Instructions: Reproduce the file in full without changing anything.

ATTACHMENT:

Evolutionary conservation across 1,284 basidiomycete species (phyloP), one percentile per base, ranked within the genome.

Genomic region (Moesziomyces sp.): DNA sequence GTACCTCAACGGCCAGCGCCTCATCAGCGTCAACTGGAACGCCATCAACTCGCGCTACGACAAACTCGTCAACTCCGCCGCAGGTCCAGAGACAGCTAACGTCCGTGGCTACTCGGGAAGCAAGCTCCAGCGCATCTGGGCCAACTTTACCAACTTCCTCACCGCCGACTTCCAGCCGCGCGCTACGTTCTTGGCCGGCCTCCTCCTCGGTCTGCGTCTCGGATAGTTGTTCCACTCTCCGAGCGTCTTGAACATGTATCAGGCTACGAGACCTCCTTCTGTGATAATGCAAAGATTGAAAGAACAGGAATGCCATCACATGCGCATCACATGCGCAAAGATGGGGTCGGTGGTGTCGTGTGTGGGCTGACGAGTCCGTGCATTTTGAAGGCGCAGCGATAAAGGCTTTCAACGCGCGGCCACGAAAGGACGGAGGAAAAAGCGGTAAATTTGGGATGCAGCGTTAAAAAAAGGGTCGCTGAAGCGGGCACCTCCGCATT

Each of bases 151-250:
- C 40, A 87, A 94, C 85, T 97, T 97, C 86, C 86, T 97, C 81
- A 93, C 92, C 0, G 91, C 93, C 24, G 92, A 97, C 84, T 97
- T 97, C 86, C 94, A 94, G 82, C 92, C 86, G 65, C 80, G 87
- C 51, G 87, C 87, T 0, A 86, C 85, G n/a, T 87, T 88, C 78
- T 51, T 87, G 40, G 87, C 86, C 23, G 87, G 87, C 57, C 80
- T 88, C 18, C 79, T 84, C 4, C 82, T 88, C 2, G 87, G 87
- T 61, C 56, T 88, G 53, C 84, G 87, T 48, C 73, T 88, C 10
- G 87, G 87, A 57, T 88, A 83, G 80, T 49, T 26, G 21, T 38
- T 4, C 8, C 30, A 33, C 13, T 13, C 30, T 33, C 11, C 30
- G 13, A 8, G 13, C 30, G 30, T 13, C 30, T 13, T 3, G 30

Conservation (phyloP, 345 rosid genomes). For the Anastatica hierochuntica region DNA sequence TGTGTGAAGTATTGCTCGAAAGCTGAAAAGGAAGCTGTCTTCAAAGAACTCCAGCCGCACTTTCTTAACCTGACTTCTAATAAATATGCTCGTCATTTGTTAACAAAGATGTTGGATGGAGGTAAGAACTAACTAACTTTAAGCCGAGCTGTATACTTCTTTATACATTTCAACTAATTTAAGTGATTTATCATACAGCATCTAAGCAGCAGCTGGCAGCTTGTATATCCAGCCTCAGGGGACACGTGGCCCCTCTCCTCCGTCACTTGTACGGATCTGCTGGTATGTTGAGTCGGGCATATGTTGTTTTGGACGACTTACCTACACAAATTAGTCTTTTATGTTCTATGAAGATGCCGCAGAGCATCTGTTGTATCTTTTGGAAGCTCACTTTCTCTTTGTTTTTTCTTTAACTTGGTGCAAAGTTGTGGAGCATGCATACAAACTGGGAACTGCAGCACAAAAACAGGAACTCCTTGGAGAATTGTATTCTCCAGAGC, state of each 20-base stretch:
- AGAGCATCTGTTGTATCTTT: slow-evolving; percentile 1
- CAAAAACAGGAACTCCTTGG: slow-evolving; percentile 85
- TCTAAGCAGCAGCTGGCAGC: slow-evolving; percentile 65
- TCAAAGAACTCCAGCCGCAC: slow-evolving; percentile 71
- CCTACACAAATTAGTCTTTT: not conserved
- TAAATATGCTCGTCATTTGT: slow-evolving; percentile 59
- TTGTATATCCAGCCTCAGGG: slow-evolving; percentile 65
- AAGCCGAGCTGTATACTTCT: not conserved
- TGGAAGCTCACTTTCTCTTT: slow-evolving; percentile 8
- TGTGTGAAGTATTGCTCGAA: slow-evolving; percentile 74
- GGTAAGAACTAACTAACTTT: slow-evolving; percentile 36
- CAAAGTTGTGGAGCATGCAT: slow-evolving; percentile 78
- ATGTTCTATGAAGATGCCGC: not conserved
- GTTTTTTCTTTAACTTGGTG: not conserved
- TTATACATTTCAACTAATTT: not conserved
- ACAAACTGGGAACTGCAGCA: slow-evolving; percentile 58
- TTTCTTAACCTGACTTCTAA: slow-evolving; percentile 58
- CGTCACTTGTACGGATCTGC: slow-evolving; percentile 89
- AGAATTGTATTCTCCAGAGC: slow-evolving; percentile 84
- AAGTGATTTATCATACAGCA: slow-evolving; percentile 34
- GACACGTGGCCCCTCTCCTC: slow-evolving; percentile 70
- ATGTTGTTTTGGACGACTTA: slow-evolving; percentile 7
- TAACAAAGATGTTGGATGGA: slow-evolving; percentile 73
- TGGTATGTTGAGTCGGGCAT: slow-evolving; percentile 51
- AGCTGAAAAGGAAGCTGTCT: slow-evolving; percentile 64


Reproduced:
Evolutionary conservation across 1,284 basidiomycete species (phyloP), one percentile per base, ranked within the genome.

Genomic region (Moesziomyces sp.): DNA sequence GTACCTCAACGGCCAGCGCCTCATCAGCGTCAACTGGAACGCCATCAACTCGCGCTACGACAAACTCGTCAACTCCGCCGCAGGTCCAGAGACAGCTAACGTCCGTGGCTACTCGGGAAGCAAGCTCCAGCGCATCTGGGCCAACTTTACCAACTTCCTCACCGCCGACTTCCAGCCGCGCGCTACGTTCTTGGCCGGCCTCCTCCTCGGTCTGCGTCTCGGATAGTTGTTCCACTCTCCGAGCGTCTTGAACATGTATCAGGCTACGAGACCTCCTTCTGTGATAATGCAAAGATTGAAAGAACAGGAATGCCATCACATGCGCATCACATGCGCAAAGATGGGGTCGGTGGTGTCGTGTGTGGGCTGACGAGTCCGTGCATTTTGAAGGCGCAGCGATAAAGGCTTTCAACGCGCGGCCACGAAAGGACGGAGGAAAAAGCGGTAAATTTGGGATGCAGCGTTAAAAAAAGGGTCGCTGAAGCGGGCACCTCCGCATT

Each of bases 151-250:
- C 40, A 87, A 94, C 85, T 97, T 97, C 86, C 86, T 97, C 81
- A 93, C 92, C 0, G 91, C 93, C 24, G 92, A 97, C 84, T 97
- T 97, C 86, C 94, A 94, G 82, C 92, C 86, G 65, C 80, G 87
- C 51, G 87, C 87, T 0, A 86, C 85, G n/a, T 87, T 88, C 78
- T 51, T 87, G 40, G 87, C 86, C 23, G 87, G 87, C 57, C 80
- T 88, C 18, C 79, T 84, C 4, C 82, T 88, C 2, G 87, G 87
- T 61, C 56, T 88, G 53, C 84, G 87, T 48, C 73, T 88, C 10
- G 87, G 87, A 57, T 88, A 83, G 80, T 49, T 26, G 21, T 38
- T 4, C 8, C 30, A 33, C 13, T 13, C 30, T 33, C 11, C 30
- G 13, A 8, G 13, C 30, G 30, T 13, C 30, T 13, T 3, G 30

Conservation (phyloP, 345 rosid genomes). For the Anastatica hierochuntica region DNA sequence TGTGTGAAGTATTGCTCGAAAGCTGAAAAGGAAGCTGTCTTCAAAGAACTCCAGCCGCACTTTCTTAACCTGACTTCTAATAAATATGCTCGTCATTTGTTAACAAAGATGTTGGATGGAGGTAAGAACTAACTAACTTTAAGCCGAGCTGTATACTTCTTTATACATTTCAACTAATTTAAGTGATTTATCATACAGCATCTAAGCAGCAGCTGGCAGCTTGTATATCCAGCCTCAGGGGACACGTGGCCCCTCTCCTCCGTCACTTGTACGGATCTGCTGGTATGTTGAGTCGGGCATATGTTGTTTTGGACGACTTACCTACACAAATTAGTCTTTTATGTTCTATGAAGATGCCGCAGAGCATCTGTTGTATCTTTTGGAAGCTCACTTTCTCTTTGTTTTTTCTTTAACTTGGTGCAAAGTTGTGGAGCATGCATACAAACTGGGAACTGCAGCACAAAAACAGGAACTCCTTGGAGAATTGTATTCTCCAGAGC, state of each 20-base stretch:
- AGAGCATCTGTTGTATCTTT: slow-evolving; percentile 1
- CAAAAACAGGAACTCCTTGG: slow-evolving; percentile 85
- TCTAAGCAGCAGCTGGCAGC: slow-evolving; percentile 65
- TCAAAGAACTCCAGCCGCAC: slow-evolving; percentile 71
- CCTACACAAATTAGTCTTTT: not conserved
- TAAATATGCTCGTCATTTGT: slow-evolving; percentile 59
- TTGTATATCCAGCCTCAGGG: slow-evolving; percentile 65
- AAGCCGAGCTGTATACTTCT: not conserved
- TGGAAGCTCACTTTCTCTTT: slow-evolving; percentile 8
- TGTGTGAAGTATTGCTCGAA: slow-evolving; percentile 74
- GGTAAGAACTAACTAACTTT: slow-evolving; percentile 36
- CAAAGTTGTGGAGCATGCAT: slow-evolving; percentile 78
- ATGTTCTATGAAGATGCCGC: not conserved
- GTTTTTTCTTTAACTTGGTG: not conserved
- TTATACATTTCAACTAATTT: not conserved
- ACAAACTGGGAACTGCAGCA: slow-evolving; percentile 58
- TTTCTTAACCTGACTTCTAA: slow-evolving; percentile 58
- CGTCACTTGTACGGATCTGC: slow-evolving; percentile 89
- AGAATTGTATTCTCCAGAGC: slow-evolving; percentile 84
- AAGTGATTTATCATACAGCA: slow-evolving; percentile 34
- GACACGTGGCCCCTCTCCTC: slow-evolving; percentile 70
- ATGTTGTTTTGGACGACTTA: slow-evolving; percentile 7
- TAACAAAGATGTTGGATGGA: slow-evolving; percentile 73
- TGGTATGTTGAGTCGGGCAT: slow-evolving; percentile 51
- AGCTGAAAAGGAAGCTGTCT: slow-evolving; percentile 64